After a week of free publicity courtesy of a sympathetic media, not to mention his low-rated MSNBC show, this is the best Al Sharpton can do?
In New York, about 200 people cheered as rapper Jay-Z and his wife, singer Beyonce, took the stage where Sybrina Fulton, Trayvon’s mother, was expected to speak later. Some hoisted signs reading “Boycott Florida” and many wore T-shirts with a photo image of Martin wearing a hooded sweatshirt.
Two hundred people in New York? Like most Sharpton events, they were probably outnumbered by the media. Hilarity we much:
We are headed to the NAN NY vigil w/ Trayvon's mother. Jay Z and Beyonce is joining us there.
— Reverend Al Sharpton (@TheRevAl) July 20, 2013
Meanwhile, thousands allegedly gathered in Chicago, where just this morning a 17-year-old boy was shot. Nobody cares about him since he’s not politically useful. That came on the heels of yet another night of carnage in Obama’s hometown, where victims included a six-year-old girl. Curiously, nobody demanded justice for them.
In San Francisco, there was an intimate gathering of possibly as many as 75 people demanding justice, or something.
In San Francisco, an early morning crowd of about 50 to 75 people spent two hours condemning the ruling in speeches and homemade signs in front of the city’s Federal Building at Seventh and Mission streets.
If anything, nonstop grievance theater has produced the desired effect:
Also attending the rally was Rashaun Martin, a mother in her 40s from Hayward who was joined by her sons, Stephen, 23, Isaiah, 13 and Vincent, 7. She said that cases like the one in Florida reinforced her fear for her sons’ safety – she even drives them to and from school every day because she doesn’t want them to walk home alone.
“For Zimmerman to get free, it’s just horrifying,” she said. “It just reaffirms that it’s OK for a white man to kill all children – of all races.”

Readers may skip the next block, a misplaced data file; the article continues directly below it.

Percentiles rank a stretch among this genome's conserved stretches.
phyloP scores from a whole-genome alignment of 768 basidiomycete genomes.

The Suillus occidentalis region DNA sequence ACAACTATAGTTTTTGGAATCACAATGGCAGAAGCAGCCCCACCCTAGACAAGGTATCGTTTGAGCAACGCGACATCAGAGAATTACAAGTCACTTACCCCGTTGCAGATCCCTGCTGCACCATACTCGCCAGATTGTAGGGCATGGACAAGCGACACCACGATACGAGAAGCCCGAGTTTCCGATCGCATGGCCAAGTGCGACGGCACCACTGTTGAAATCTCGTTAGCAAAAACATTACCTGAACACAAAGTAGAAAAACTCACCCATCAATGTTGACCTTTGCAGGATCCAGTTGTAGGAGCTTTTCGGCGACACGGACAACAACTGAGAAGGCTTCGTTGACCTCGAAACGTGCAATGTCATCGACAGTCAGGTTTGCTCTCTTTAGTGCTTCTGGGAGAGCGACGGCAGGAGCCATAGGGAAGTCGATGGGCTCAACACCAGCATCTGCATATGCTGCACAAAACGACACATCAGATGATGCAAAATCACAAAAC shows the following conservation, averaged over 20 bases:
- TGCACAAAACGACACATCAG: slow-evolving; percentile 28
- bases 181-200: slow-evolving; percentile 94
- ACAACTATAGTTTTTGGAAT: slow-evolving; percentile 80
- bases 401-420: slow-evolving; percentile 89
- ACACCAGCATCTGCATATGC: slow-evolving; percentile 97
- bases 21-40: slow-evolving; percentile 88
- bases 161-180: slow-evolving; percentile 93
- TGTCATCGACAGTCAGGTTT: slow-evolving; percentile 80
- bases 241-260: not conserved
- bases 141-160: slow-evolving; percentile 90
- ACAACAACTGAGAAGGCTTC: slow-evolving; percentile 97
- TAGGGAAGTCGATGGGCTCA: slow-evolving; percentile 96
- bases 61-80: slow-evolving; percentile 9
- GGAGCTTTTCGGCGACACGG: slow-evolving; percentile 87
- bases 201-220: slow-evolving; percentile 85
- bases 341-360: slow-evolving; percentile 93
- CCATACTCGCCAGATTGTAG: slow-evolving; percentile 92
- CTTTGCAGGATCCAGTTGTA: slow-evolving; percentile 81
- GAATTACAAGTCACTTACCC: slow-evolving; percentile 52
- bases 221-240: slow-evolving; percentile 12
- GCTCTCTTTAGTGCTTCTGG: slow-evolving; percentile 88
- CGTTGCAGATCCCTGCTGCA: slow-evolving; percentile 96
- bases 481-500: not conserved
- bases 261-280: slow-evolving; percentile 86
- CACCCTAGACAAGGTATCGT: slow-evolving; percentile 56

Lovely. Job well done, Reverend. Elsewhere “crowds” were similar.
— In Wilmington, Del., about 100 people — almost all of them African American — gathered outside the J. Caleb Boggs Federal Building as passersby honked their horns in support. Local resident Mary Gilbert was upbeat, saying the verdict in the case will eventually have a positive effect on society. “God is never wrong, so the verdict isn’t wrong,” Gilbert said. “It’s making people of all races realize that something is wrong.”
— In Asheville, N.C., where about 50 people gathered at Vance Monument to tolerance, 16-year-old Liana Murray collected signatures on a petition urging the U.S. Justice Department to file charges against Zimmerman. “He racially profiled and stalked a child and shot him because he was wearing a hoodie,” Murray said. “Wearing a hoodie and being a black young man in the U.S. is something seen as suspicious.”
Sounds like she missed the trial. Finally, we can’t help but mock some of the low-information attendees. If there’s going to be any demands for justice, the perpetrator that defiled the English language here should be brought up on charges. In a supreme irony, considering Sharpton’s lack of clout, is anyone surprised he’s less popular than George Zimmerman?